|I own it||I want it||I had it|
Released alongside the M9 rangefinder, the Leica X1 is an equally classy-looking (and expensive) compact camera with a large APS-C sensor and a fixed 35mm equivalent field-of-view F2.8 autofocus lens. Featuring a design reminiscent of M-series rangefinders, complete with analogue-style shutter speed and aperture dials, the camera offers a choice of fully automatic or manual control. A 2.7"" LCD and 12Mp CMOS sensor with an ISO range of 100 to 3200 round off the specification.
The X1's image quality is excellent when shooting in raw, but not for the first time with a Leica, somewhat let down by the JPEGs. So if you're looking for a small camera which produces top notch out-of-camera JPEGs even in low light, it's not your best choice - especially considering the excellence of the Olympus E-P1's output. The sheer quality of the X1's DNG files, though, does mean that they will stand up to extensive post-processing very well. The biggest problem when drawing a final conclusion on the X1 is of course the typical Leica price tag - this is the most expensive compact camera on the market by a huge margin.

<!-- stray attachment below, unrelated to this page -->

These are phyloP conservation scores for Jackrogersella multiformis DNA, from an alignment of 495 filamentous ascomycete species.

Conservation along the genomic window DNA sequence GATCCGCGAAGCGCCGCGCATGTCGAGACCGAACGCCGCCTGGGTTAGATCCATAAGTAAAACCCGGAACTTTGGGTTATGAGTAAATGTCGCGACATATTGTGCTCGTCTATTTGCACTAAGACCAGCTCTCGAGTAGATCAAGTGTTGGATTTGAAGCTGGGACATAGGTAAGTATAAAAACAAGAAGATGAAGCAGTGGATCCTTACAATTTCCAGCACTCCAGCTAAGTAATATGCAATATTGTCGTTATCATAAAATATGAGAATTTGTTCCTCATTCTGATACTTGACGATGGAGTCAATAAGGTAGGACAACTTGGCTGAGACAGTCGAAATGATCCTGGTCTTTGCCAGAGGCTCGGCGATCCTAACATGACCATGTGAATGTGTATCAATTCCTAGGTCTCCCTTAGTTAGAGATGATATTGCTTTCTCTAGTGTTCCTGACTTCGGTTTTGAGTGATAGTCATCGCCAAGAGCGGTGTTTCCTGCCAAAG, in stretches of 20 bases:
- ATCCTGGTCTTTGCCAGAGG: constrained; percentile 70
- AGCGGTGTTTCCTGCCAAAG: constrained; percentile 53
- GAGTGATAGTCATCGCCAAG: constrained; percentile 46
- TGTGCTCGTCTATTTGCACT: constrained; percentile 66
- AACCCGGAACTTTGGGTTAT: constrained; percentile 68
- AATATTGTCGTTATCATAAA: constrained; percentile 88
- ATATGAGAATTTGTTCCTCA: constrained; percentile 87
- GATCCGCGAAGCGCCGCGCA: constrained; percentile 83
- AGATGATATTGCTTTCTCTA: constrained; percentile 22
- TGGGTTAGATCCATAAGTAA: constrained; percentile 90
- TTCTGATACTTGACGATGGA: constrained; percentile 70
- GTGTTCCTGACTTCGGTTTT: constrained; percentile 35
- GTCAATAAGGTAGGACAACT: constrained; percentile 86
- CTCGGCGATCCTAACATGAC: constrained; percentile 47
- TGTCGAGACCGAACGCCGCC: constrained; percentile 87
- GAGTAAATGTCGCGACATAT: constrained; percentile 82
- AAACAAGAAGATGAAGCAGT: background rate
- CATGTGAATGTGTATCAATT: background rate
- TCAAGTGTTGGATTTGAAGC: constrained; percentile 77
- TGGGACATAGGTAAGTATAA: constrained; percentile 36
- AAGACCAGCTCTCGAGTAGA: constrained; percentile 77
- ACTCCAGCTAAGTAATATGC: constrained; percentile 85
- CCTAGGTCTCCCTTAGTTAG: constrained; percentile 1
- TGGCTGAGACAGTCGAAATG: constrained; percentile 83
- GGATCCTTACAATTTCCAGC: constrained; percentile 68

|Body type||Large sensor compact|
|Max resolution||4272 x 2856|
|Effective pixels||12 megapixels|
|Sensor size||APS-C (23.6 x 15.8 mm)|
|ISO||Auto, 100, 200, 400, 800, 1600, 3200|
|Focal length (equiv.)||35 mm|
|Max shutter speed||1/2000 sec|
|Storage types||SD/SDHC card|
|USB||USB 2.0 (480 Mbit/sec)|
|Weight (inc. batteries)||306 g (0.67 lb / 10.79 oz)|
|Dimensions||124 x 60 x 32 mm (4.88 x 2.36 x 1.26″)|